Queensland has recorded nine new locally-acquired cases of COVID-19 with the greater southeast to come out of lockdown, but a new mystery case will send Cairns into lockdown at the same time.
Seven of the nine new cases are linked to the Indooroopilly cluster in western Brisbane, which reached 111 cases on Sunday.
Premier Annastacia Palaszczuk, who emerged from 14-day hotel quarantine earlier in the day, said millions of people in the southeast will come out of an eight-day lockdown from 4pm.
“So it will end at 4pm, but we are not out of the woods,” she told reporters.
“I just want everyone to have a really good understanding that we are dealing with the Delta strain. It is highly, highly infectious, and I can tell you from my conversations in Tokyo, with people around the world, this strain is sweeping the world.”
Ms Palaszczuk said a number of restrictions will remain in place for two weeks including a face mask mandate and southeast Queenslanders are being urged not to visit the regions for 14 days.
Southeast Queenslanders will be able to have up to 10 people in their homes and hospital and aged care visits will be allowed.
Weddings and funerals will be allowed a maximum of 20 guests and the one person per four square metre rule will apply in venues or 50 per cent capacity with venues with allocated seating.
However, two of the new cases have emerged outside Brisbane with authorities on high alert over one in the far north.
The mystery Delta case recorded in Cairns is a taxi driver who has been infectious in the community for 10 days.
The premier said will mean the entire city and Yarrabah will be sent into lockdown from 4pm, the exact same time that stay-at-home orders will lift in the southeast.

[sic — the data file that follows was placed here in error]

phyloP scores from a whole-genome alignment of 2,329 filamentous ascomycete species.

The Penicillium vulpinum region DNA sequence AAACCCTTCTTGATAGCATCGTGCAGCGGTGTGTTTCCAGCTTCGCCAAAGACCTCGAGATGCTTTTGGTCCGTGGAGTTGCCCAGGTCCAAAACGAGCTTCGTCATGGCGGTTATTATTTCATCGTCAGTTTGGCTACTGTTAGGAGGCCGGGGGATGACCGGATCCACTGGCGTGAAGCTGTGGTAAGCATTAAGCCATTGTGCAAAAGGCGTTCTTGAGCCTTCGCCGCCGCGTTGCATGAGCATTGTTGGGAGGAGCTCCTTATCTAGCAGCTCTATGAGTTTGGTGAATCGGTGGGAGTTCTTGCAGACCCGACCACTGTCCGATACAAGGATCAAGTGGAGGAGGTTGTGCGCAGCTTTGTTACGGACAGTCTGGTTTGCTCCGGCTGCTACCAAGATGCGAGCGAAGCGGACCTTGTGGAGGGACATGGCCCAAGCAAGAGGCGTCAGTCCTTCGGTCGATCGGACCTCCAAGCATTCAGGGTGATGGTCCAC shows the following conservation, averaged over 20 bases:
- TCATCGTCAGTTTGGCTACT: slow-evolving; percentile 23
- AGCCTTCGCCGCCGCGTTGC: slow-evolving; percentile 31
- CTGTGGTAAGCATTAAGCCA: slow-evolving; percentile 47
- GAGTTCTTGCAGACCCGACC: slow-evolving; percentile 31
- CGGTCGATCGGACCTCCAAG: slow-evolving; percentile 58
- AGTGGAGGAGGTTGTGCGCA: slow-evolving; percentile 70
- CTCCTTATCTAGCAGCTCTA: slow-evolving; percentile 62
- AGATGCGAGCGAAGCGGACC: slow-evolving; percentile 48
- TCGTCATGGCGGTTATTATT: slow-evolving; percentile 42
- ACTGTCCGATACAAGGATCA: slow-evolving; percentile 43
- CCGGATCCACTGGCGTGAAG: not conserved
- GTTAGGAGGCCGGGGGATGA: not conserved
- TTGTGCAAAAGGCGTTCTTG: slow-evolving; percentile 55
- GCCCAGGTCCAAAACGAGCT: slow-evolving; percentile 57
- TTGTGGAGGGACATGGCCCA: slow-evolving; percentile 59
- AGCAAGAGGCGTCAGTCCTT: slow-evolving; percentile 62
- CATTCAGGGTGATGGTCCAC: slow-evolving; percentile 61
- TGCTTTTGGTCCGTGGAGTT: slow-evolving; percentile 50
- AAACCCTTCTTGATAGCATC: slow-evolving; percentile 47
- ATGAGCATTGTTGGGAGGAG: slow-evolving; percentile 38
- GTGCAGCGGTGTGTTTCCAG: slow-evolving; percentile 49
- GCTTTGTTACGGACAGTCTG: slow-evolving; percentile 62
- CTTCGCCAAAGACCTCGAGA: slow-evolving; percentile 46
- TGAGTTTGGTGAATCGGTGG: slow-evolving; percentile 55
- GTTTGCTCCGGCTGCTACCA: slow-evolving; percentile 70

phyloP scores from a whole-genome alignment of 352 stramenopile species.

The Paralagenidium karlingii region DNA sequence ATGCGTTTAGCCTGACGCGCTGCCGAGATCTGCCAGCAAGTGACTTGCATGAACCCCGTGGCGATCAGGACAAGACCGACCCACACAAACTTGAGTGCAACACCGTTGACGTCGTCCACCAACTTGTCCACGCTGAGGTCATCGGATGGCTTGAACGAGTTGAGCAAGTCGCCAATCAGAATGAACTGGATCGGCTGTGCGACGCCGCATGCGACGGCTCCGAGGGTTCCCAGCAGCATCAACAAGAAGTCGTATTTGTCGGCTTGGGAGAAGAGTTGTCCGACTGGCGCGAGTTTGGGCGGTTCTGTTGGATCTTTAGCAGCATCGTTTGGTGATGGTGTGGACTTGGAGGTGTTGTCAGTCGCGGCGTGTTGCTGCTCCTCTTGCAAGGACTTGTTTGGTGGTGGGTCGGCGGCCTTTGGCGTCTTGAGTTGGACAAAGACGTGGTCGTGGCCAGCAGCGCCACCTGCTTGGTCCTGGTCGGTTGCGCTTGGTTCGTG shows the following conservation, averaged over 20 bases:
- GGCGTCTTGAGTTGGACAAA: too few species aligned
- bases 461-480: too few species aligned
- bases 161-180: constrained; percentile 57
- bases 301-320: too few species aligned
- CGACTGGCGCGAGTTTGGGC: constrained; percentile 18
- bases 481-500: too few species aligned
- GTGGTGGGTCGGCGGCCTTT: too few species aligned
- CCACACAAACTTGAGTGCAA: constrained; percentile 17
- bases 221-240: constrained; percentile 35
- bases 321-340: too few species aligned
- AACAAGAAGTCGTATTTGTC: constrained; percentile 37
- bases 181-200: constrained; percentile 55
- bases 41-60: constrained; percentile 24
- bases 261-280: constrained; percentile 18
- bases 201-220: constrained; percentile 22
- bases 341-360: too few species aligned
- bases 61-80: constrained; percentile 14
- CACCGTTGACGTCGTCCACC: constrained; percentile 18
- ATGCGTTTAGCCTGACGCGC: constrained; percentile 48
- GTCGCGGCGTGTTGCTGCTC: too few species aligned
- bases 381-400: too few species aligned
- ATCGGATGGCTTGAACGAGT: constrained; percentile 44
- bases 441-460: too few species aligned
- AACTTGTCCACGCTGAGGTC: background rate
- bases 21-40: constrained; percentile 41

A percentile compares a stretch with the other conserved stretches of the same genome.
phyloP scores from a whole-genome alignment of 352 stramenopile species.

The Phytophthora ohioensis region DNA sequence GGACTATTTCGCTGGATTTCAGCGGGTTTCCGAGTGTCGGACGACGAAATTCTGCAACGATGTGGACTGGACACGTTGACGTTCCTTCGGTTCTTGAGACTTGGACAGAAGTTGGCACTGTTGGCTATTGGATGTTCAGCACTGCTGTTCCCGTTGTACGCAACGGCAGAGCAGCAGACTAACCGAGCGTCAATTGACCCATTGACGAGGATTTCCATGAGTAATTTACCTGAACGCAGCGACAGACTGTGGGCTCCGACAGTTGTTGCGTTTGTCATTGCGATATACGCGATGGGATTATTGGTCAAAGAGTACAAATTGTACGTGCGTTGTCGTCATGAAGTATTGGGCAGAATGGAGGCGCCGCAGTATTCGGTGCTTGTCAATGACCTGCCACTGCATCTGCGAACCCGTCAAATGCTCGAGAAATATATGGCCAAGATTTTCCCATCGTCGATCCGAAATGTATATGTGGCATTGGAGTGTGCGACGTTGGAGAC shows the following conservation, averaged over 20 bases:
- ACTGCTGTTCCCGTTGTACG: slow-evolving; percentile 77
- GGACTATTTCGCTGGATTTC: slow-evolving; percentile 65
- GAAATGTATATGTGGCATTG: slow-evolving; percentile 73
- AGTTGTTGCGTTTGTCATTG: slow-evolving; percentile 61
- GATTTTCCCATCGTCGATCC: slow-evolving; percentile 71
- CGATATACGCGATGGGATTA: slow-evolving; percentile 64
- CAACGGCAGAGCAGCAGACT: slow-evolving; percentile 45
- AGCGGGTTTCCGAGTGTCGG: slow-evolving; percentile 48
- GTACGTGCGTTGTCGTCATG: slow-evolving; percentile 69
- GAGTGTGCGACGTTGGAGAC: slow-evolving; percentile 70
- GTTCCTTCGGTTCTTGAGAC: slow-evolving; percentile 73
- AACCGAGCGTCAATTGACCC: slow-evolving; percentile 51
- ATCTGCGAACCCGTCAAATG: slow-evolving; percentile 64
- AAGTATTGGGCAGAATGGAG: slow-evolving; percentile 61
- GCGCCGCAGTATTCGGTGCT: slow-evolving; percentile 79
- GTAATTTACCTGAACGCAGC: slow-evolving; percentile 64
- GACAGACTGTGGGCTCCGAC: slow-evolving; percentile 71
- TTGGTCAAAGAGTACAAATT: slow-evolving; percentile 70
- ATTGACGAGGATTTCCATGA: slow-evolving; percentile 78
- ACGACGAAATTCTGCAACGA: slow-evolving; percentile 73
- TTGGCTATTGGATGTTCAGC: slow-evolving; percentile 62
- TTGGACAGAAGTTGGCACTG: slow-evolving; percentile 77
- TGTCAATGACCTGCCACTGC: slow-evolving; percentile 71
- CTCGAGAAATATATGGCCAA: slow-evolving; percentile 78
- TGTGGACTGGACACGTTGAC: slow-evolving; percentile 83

“All right so, unfortunately, this discovery of a positive case in Cairns is something that we were not expecting, and we really need the residents of Cairns to come forward with any symptoms and get tested,” Ms Palaszczuk said.
The other new locally-acquired case on the Gold Coast has low virus levels, so authorities aren’t as concerned about it.
However, Chief Health Officer Jeannette Young urged anyone with symptoms to get tested.
“So it is really, really important today that anybody down in the Gold Coast with any symptoms at all, please come forward and get tested, so we can work out what has happened there and whether there has been any spread,” she said.
“That is absolutely critical.”
The risk posed by the Delta variant has also convinced authorities to prioritise vaccinations for daycare and school staff, fly-in fly-out workers, and freight and distribution centre workers.
Ms Palaszczuk says those groups have been added to the “high risk” category meaning they will go to the front of the vaccination queue.
“The Delta strain has taken a heavy toll on our schools and we need to provide the best possible protection for staff and students,” the premier said.
“This strain of the virus moves incredibly quickly, and we need to be just as fast in our response.”